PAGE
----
Depending on the purpose of your website, you may find the need to have a video gallery. There are a ton of video gallery libraries and plugins out there for you to choose from. Some are very easy to implement and use, and others require a little more coding knowledge. However, a video gallery doesn’t have to be overly complicated and, in actuality, only requires a minimal amount of code to get working.
Building the Video Gallery
For this gallery, we are going to create several elements. First, we need to have a list of thumbnails that will act as links to the videos we want to display (for this example, we will be using YouTube videos). Second, we will need an overlay to pop up when a thumbnail is clicked on. Since we discussed how to build an overlay in a previous post, we won’t cover that portion in this post. Lastly, we will need to write a script that will display the correct video in the overlay.
As of this posting (because things always change), YouTube uses
iframes for it’s embedded videos. This isn’t necessarily an issue, but if your gallery is large enough, this could potentially hamper the load time of the page. We don’t want that, we want the page to load as quickly as possible. To circumvent this, we will code our gallery in such a way that a video will only exist when a visitor decides to view it. The way we will accomplish this is by grabbing the YouTube video id associated with the videos we’d like to include. If you are not sure how to find the video id, take a look at this video.
So, let’s begin. First, let’s create our links and wrap them in a
You’ll notice that we’ve added the video id as a
data attribute to our
a tags. This will be used later when we write our jQuery script.
Believe it or not, that’s actually all the HTML we need for our gallery. Everything else will be handled by our jQuery script. You may be thinking, where do the images for our thumbnails come from? Luckily for us, YouTube actually creates thumbnails of different sizes from the videos when they are uploaded. If we have the video id (which we obviously do), we can grab these thumbnails and use them in our gallery. You can, of course, use your own images if you’d like, and you would simply include them inside your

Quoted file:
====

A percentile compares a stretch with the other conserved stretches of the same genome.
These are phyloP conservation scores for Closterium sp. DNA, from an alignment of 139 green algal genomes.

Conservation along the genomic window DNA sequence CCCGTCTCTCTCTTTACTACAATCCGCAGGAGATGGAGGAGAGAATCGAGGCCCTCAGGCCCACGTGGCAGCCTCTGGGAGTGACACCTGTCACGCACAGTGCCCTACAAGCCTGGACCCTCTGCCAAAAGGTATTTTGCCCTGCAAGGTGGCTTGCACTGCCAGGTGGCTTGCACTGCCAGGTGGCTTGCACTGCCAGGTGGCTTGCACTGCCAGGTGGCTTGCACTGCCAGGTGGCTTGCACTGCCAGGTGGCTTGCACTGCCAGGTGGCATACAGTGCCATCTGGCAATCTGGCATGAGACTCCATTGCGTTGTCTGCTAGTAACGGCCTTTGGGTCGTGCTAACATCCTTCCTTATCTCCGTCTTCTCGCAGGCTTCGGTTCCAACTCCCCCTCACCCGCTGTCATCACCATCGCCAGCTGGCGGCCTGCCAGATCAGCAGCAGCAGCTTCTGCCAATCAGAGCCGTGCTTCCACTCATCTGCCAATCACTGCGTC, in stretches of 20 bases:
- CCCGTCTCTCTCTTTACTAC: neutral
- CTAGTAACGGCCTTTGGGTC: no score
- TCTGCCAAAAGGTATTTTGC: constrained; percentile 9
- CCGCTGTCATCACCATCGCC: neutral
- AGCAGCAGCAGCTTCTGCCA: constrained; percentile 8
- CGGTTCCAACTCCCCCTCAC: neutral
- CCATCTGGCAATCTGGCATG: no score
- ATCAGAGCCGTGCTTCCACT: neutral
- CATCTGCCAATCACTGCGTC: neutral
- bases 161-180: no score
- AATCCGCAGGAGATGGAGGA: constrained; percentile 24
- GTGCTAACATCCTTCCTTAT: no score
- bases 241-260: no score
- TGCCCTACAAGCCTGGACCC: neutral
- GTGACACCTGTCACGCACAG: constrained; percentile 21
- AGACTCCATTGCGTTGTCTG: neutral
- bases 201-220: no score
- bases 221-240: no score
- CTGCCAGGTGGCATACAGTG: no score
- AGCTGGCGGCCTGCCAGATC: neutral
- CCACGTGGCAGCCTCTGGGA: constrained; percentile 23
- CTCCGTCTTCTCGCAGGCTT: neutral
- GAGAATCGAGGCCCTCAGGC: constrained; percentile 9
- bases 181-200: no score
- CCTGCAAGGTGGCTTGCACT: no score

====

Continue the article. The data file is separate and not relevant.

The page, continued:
a tags, but for this example, we will use YouTube images.
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Styling our Video Gallery
Now we’ll add some CSS to make everything look nice. Here’s some basic CSS to have a 4 column gallery:
Let’s Make Our Video Gallery Work
It may seem as though we have a lot of things we need our jQuery script to handle. We need it to bring in our thumbnails, handle the overlay, and display the correct YouTube video. Despite the fact that we have a lot of functionality going on here, the code for this is not that complicated. Here is what our script will look like:
See? Short and sweet. Let’s talk a little bit about what we are doing here. In the first function, we are looping through all
a tags inside our videos
div and we are appending the YouTube thumbnails to them.
In the second function, when an
a tag is clicked, we are checking for the value of it’s
data attribute. Then, we append an
iframe to our overlay and insert the value of the
data attribute into it. This allows us to use one
iframe for every item in our video gallery and simply swap out the video id to play the correct video.
In the last function, we are simply closing the overlay and clearing out the
iframe that was inside of it. If we didn’t do this, we would see two
iframes instead of one when we click to view another video (and we certainly don’t want that).
That’s it! We now have a working video gallery. You can check it out on JSFiddle here. Of course, the above code can be tweaked for individual needs and the gallery can be styled however you’d like. You can download the code for this post at GitLab or GitHub. You can clone the repo, or simply download the ZIP file. The code there includes adding social share buttons to the videos as well.
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